Recently at King's Cross we started being told that the 'access' to particular lines had 'restricted access'. The idea of access to access is one which, if not swiftly pruned, leads to a nightmarish vortex of regression and self reference. I hope that the access to the access of the access doesn't also become restricted, then where would we be. The absolute corker, is of course, the bland reassurance that
There is a good service on all London Underground lines.
What was that Plato said about any lie being credible if it were big enough.


Friday, 1 April 2011


From The Bookseller's estimable e-news bulletin. Another onerous administrative burden for overworked booksellers.

Government set to curb foreign authors

Bookshops are facing quotas on the number of foreign authors they can stock as the government plans to launch a "British Books for British Readers" campaign.

The Bookseller has learned Prime Minister David Cameron is set to give a speech today outlining his latest iteration of the "Big Society". A DCMS spokesman said: "The publishing industry needs protecting from the Browns, Larssons and Meyers of this world. We think British literature should be celebrated, not swamped. Crime novels set in gloomy Scandinavian forests have an unfair advantage over our cosy domestic settings, so we have to level the playing field to protect this vital domestic industry."

Under the plans, bookshops will only be able to hold 10% of stock from overseas authors. Using rules originally framed for international football, authors with British grandparents could qualify as British. The government is also examining the special case of Irish writers. While Northern Irish writers could controversially be classed as British, Irish authors such as James Joyce and Cecelia Ahern would fall foul of the proposed rules.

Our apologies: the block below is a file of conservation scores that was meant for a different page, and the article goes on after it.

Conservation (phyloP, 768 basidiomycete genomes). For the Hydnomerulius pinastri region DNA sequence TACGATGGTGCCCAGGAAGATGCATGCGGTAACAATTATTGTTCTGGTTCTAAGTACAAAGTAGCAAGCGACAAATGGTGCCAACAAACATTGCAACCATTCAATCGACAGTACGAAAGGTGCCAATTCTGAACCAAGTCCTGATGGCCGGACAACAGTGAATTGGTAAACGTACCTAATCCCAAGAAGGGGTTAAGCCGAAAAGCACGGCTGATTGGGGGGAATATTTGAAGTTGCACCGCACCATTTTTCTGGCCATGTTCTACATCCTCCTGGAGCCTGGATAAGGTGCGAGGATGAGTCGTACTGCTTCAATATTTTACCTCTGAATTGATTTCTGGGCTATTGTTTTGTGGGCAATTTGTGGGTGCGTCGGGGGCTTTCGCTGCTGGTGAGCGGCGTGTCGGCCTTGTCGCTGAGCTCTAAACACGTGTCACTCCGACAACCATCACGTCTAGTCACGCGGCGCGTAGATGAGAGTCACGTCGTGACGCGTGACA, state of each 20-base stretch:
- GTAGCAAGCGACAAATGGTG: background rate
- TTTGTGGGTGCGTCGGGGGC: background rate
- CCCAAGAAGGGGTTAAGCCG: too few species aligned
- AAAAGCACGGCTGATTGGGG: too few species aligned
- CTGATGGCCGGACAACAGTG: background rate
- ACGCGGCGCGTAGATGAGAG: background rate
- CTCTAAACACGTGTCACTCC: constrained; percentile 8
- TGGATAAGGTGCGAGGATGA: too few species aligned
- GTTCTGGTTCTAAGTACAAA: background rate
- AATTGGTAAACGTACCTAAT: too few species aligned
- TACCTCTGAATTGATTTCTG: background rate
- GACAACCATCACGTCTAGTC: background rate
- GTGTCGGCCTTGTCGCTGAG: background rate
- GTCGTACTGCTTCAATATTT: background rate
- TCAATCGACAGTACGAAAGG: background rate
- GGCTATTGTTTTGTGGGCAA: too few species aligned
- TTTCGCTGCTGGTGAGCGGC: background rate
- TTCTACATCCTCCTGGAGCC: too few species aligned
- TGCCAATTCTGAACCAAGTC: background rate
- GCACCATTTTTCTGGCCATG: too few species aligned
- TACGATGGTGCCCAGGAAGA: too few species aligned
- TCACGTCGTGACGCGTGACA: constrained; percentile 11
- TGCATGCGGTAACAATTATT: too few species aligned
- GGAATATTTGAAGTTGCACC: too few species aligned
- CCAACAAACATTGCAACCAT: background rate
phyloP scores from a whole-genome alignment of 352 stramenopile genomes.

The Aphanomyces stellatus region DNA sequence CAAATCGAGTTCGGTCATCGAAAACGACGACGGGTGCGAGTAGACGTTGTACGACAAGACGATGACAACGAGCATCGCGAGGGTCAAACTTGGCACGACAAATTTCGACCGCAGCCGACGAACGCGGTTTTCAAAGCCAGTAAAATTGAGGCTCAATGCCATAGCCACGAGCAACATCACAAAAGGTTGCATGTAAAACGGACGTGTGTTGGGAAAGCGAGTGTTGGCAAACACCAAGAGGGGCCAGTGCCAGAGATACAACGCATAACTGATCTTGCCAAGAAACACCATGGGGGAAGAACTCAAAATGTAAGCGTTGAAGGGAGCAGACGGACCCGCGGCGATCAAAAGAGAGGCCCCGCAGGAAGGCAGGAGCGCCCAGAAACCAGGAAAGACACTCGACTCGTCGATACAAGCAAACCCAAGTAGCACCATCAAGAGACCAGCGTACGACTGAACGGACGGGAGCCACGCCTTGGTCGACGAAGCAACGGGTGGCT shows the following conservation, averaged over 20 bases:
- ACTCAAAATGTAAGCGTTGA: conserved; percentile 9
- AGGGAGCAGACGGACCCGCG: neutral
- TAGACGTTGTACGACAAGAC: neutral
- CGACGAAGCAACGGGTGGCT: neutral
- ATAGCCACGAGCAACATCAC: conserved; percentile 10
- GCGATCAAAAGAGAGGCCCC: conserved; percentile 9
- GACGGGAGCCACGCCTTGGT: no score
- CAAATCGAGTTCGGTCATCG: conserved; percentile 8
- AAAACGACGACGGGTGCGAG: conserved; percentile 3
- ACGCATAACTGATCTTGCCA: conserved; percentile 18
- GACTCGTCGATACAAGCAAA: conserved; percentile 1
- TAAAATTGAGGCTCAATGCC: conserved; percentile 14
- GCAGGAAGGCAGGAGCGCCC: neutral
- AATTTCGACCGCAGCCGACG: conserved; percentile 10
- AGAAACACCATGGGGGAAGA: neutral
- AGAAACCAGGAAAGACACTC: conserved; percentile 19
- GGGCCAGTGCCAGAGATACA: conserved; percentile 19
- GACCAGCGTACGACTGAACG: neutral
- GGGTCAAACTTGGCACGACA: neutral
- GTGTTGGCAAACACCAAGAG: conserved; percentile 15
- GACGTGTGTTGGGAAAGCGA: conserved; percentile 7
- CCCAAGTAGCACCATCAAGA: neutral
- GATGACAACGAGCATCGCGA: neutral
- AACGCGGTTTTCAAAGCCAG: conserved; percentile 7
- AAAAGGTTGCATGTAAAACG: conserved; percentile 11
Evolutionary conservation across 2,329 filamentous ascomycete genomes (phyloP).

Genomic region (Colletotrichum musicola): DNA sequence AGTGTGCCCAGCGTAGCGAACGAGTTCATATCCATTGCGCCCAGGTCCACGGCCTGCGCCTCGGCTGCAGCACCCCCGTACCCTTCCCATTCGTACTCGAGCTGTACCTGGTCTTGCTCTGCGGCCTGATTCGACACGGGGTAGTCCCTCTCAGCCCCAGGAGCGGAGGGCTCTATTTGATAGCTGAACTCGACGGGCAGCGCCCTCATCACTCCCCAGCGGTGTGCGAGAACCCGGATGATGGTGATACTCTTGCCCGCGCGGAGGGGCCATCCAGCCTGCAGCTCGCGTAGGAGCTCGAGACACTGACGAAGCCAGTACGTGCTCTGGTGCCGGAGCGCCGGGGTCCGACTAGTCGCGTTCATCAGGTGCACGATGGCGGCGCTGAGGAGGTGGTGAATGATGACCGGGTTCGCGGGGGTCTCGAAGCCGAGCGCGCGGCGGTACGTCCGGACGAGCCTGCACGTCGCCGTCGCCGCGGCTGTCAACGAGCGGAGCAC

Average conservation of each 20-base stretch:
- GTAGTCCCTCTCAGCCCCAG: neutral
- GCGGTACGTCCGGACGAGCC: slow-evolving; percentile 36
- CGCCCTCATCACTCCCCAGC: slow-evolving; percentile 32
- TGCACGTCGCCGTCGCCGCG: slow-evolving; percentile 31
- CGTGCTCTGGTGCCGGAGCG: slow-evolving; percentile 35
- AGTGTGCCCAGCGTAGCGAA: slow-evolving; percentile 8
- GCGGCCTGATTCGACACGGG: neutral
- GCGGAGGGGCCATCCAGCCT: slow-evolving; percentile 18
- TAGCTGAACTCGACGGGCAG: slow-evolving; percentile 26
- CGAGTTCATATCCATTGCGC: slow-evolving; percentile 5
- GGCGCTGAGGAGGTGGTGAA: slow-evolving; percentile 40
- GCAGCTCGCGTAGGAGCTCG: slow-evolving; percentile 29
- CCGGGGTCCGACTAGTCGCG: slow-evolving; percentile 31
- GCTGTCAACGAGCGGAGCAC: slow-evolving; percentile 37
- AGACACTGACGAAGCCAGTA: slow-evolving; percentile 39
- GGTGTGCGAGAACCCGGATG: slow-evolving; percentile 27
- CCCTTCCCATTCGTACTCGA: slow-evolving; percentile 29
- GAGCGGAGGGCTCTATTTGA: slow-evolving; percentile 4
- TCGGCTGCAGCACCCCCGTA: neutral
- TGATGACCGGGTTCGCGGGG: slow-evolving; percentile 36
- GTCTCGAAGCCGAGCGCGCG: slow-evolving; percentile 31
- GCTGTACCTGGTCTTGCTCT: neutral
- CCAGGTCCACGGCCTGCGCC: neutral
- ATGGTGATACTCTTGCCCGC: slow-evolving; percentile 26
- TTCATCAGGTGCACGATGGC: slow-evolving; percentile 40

Authors such as Kipling and Orwell, both born in India to British parents, or J G Ballard, born in China, would remain eligible. The status of British authors who move overseas or adopt "foreign" writing styles, like Lee Child, remains a grey area.

Foreign publishers reacted quickly to the news. "We don’t have to take any more Alexander McCall Smith or Jeffrey Archer you know," said Danish editor Uwe Binhad of Loof Lirpa Associates.


Tuesday, 29 March 2011


I thought it was about time that I again interrogated my colleagues in order to ascertain with what forms of literary nourishment they are sustaining themselves. One cannot be too careful; sinister figures lurk in dark alleys, waiting to tempt the naive and unwary with unsuitable forms of prose. Here are the results, presented of course anonymously.

One colleague is reading One's Company: a Journey to China in 1933 by Peter Fleming, being an account of the Times Special Correspondent's eastern wanderings.

Another is learning about the grim connections between Hitler and Stalin's murderous campaigns in Bloodlands.